movie film review | chris tookey

Hoop Dreams

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  Hoop Dreams Review
Tookey's Rating
10 /10
Average Rating
9.00 /10

Directed by: Fred Marx, Steve James, Peter Gilbert
Written by: Frederick Marx, Steve James and Peter Gilbert

Released: 1995
Origin: US
Colour: C
Length: 174

The bad news is that this is yet another documentary about the plight of black youth in American inner cities.
Reviewed by Chris Tookey

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The really bad news is that it is a three-hour movie about basketball. The good news is that this is, and I do not exaggerate, one of the great movies of all time. I defy anyone to sit through it and not feel enriched and altered by the experience.

Hoop Dreams shows us the American Dream in all its nightmarishness and splendour. It offers insights into sport, race, family and human aspiration. It is inspiring and unforgettable. Though it was not even nominated at the Oscars for Best Documentary, it deserved to be a shoo-in for Best Film. It is the antidote to Forrest Gump.

The unique project began in 1986, when three white basketball-fans from Chicago - Steve James, Frederick Marx and Peter Gilbert - started on what was intended to be a half-hour documentary for public service television. They began with only $2,500 in their pockets, and selected - with the aid of a school talent-scout - two black, 14 year-old basketball players from the ghetto.

One was Arthur Agee (pictured) - skinny, talented, but undisciplined. The other was William Gates - a muscular, more mature boy, tipped for the top by professional coaches.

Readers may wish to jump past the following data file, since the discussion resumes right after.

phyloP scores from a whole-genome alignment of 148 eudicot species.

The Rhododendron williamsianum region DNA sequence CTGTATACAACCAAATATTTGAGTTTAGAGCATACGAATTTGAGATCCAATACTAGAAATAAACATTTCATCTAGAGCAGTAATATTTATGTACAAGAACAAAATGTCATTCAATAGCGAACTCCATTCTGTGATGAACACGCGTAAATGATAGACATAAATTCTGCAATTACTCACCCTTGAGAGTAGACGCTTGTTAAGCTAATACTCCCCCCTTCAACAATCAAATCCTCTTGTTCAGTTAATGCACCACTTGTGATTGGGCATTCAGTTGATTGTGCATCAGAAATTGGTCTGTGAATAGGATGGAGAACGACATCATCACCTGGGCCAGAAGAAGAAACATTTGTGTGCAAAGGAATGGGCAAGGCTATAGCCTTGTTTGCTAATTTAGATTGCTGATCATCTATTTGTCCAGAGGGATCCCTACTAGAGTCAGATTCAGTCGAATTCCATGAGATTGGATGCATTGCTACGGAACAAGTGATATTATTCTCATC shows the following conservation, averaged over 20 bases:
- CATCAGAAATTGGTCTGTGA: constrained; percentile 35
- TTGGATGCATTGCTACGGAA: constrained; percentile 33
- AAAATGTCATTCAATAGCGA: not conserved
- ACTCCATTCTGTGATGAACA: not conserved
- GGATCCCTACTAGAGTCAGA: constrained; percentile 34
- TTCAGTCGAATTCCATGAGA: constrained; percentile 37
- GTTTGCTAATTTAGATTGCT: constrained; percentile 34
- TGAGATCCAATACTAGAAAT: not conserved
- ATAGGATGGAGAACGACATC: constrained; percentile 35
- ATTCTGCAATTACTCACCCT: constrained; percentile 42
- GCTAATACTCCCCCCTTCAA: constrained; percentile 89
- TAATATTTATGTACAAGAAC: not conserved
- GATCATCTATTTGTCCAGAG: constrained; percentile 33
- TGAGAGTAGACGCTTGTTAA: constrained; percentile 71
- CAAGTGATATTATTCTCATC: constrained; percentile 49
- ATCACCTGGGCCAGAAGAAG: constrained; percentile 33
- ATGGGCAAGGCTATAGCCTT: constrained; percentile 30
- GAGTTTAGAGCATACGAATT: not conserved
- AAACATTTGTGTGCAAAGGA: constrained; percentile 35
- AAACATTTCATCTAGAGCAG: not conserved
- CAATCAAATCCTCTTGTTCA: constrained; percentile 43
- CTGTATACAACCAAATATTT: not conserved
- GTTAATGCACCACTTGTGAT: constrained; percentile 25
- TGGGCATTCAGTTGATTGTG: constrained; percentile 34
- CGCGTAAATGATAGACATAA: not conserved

Over the next five years and 250 hours of footage, an extraordinary story of the two youths and their families built up, spanning comedy and tragedy, disaster and triumph. Fate and family continually sprang surprises. Stereotypical situations had unexpected consequences. On the evidence of this film, God is one hell of a screenwriter.

The film-makers must not have been able to believe their luck, and have rightly asked critics not to say what happens. Suffice it to say that losers become winners, and vice versa. The film’s one tragic figure turns out to be William's older brother, Curtis, a former high school basketball star, growing ever more defeated, drab and dejected as his own dreams recede inexorably into the past.

The film’s most unfamiliar insight is into how early the recruiting of athletes begins in America. This has one welcome effect - white suburban schools help to give black children chances they might otherwise not have, of receiving a proper education. It is equally clear, however, that the schools drop them speedily and brutally, if they are no longer considered to be fulfilling their athletic potential. The children's educational needs and personal efforts - and their family's financial sacrifices - count for nothing.

The players, coaches and fans are all part of a highly competitive system which works in the best interests of a tiny minority, but cruelly ignores the needs of the vast majority.